Chan Marshall, who records as Cat Power, followed her 2006 album, The Greatest, with a prompt breakdown, canceling tour dates and costing her record label, Matador, a boatload of cash. But the album was a triumph, and by the end of the year, a newly sober Marshall played the best shows of her career. Technically, there are only two original songs on Jukebox, but Marshall again proves -- as she did on The Covers Record -- that anything she touches becomes wholly her own. Backed by the Dirty Delta Blues Band, Marshall dips into the catalog that made possible her own Memphis soul. Radical reconstructions are everywhere: Sinatra's "New York, New York" becomes a slinky, down-tempo paean to restlessness, more cautionary tale than celebration, and a Hank Williams classic becomes "Ramblin' (Wo)man." Dylan is reworked, too (and not for the first time), with "I Believe in You," from his Christian phase. And the sole new song on the album, "Song for Bobby," addresses the man directly, as Marshall writes about discovering his music as a young teenager, and later, catching his ear with her own work. Recalling the view of her icon from her perspective as an audience member, she asks, "Oh my god, can you tell me who you were singing to?" One answer is certainly Chan Marshall, who returns the favor in song. -

July 22: On this day in 1941, on his twelfth wedding anniversary, Eugene O'Neill presented the just-finished manuscript of Long Day's Journey into Night to his wife, Carlotta.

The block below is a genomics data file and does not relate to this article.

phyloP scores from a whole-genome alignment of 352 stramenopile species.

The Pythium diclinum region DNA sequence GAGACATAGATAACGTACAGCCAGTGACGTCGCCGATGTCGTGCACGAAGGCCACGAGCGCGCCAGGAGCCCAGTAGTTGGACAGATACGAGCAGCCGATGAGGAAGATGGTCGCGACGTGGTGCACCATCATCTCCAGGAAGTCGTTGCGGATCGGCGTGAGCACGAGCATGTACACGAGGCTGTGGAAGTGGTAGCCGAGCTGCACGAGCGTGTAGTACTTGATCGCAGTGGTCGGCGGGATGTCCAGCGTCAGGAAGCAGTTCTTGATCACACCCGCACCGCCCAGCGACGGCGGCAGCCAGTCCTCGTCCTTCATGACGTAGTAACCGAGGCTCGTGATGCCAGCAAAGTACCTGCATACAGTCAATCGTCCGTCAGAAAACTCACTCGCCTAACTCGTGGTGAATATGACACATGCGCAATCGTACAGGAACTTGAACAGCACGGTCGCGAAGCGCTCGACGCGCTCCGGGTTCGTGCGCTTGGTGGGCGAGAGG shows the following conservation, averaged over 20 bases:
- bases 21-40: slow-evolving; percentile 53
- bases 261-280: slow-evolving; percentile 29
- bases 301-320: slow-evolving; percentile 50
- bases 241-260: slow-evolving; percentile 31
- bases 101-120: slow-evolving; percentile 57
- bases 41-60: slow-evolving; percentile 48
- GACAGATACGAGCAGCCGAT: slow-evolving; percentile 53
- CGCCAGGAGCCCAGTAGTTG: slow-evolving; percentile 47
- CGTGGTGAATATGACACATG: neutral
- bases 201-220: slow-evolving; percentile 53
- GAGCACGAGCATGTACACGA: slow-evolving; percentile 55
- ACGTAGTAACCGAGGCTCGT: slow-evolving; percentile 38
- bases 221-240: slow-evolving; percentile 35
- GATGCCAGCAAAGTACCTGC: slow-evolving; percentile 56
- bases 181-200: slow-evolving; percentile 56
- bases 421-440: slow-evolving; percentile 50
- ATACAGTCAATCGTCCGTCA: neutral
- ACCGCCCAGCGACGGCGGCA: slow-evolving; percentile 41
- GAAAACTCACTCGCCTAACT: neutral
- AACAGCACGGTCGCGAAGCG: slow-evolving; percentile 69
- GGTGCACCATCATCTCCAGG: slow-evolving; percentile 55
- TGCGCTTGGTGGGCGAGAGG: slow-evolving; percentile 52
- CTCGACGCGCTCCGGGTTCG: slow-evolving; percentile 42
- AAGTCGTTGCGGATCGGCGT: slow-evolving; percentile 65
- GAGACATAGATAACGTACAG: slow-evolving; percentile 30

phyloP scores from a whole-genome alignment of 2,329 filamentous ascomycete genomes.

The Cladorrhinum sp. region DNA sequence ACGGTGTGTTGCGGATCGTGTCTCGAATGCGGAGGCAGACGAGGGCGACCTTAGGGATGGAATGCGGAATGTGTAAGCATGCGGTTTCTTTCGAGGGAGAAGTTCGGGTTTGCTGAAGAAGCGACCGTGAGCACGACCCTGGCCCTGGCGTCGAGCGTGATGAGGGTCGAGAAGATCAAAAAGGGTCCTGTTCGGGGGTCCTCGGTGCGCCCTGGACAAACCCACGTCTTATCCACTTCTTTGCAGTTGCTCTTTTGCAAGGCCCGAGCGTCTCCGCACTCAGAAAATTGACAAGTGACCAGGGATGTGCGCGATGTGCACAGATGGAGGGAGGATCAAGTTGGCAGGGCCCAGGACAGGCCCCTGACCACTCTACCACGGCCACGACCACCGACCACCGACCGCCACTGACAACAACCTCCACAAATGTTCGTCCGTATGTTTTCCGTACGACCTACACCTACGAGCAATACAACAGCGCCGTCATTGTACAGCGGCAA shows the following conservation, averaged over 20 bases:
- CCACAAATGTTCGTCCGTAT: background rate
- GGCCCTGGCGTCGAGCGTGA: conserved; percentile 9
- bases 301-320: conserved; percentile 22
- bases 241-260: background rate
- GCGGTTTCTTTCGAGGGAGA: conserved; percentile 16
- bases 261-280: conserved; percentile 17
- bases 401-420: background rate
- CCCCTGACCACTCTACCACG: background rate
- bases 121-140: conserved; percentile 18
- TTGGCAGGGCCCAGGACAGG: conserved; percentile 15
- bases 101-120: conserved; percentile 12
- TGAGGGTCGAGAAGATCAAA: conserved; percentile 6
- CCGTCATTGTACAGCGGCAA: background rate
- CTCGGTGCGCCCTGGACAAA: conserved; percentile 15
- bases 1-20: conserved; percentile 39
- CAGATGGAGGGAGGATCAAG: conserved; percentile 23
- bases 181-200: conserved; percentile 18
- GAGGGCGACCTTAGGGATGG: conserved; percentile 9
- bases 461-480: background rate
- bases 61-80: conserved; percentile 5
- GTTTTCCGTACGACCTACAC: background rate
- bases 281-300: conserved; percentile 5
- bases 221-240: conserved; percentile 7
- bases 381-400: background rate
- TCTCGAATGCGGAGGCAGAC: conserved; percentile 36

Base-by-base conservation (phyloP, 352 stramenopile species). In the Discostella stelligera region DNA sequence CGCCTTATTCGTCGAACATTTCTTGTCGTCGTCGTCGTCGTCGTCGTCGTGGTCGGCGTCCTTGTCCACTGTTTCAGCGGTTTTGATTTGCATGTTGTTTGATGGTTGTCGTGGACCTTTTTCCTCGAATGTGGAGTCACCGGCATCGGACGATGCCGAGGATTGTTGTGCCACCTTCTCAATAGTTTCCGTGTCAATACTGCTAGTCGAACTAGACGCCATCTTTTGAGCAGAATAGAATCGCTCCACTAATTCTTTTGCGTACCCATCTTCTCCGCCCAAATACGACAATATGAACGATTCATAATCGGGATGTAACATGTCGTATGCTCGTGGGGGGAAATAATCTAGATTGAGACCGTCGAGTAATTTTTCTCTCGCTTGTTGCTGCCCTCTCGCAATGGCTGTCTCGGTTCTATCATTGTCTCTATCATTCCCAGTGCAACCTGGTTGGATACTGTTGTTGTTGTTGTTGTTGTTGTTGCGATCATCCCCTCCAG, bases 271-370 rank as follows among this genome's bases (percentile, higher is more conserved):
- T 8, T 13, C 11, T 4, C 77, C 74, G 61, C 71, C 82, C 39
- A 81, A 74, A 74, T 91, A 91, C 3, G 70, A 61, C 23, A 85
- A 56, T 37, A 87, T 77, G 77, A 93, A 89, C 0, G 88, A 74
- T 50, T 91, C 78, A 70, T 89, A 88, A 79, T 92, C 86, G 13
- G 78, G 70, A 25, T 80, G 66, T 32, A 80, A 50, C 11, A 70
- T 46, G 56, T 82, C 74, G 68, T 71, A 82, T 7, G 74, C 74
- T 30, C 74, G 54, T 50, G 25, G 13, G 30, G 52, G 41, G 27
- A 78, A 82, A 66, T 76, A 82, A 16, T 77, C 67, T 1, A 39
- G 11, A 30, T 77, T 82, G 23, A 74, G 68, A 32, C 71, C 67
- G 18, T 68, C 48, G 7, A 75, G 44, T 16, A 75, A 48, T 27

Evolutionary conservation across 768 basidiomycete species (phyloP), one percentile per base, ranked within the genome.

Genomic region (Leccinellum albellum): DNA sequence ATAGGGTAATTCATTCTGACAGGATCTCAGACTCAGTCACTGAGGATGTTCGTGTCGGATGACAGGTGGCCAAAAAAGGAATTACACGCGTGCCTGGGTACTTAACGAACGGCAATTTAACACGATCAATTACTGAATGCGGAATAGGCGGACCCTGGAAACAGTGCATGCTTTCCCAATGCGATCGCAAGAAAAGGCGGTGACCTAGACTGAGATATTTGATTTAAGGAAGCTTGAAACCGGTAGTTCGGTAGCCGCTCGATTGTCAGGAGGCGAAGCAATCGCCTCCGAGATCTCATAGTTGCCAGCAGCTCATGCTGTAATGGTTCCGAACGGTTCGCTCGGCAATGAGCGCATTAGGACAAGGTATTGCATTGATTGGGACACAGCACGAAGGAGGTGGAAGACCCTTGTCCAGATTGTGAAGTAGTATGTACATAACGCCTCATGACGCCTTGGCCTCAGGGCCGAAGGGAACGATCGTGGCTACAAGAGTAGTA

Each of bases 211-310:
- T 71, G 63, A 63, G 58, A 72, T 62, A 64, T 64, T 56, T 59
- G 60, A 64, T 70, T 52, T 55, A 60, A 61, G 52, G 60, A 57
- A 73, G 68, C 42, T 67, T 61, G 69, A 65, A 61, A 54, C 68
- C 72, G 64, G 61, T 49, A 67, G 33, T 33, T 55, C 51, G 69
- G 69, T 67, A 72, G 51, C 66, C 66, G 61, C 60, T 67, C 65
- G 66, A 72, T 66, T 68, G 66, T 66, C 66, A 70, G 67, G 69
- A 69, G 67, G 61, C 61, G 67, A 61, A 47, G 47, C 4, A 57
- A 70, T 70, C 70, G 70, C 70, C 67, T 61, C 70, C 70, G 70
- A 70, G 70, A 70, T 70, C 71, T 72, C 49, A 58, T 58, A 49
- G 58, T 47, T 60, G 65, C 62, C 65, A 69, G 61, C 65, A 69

Crime fiction legends Dennis Lehane and Michael Connelly discuss the new book that unites their beloved sleuths Patrick Kenzie and Harry Bosch.

Books, CDs, DVDs to know about now
The Hundred-Year House

When a poetry scholar goes digging through the decrepit estate of his wife's family to uncover a bygone arts colony's strange mysteries, he awakens a tenacious monster: his mother-in-law. A wickedly funny take on aging aristocracies from author Rebecca Makkai (The Borrower).

Watching Them Be

What makes a film actor into a larger-than-life movie star? James Harvey's passionate, freewheeling essays explain why there are some faces (from Greta Garbo's to Samuel L. Jackson's) from which we cannot look away.


What if you called up the spouse on the verge of leaving you -- and instead found yourself magically talking to his younger self, the one you first fell for?  Rainbow Rowell, author of the YA smash Eleanor & Park, delivers a sly, enchanting take on 21st-century love.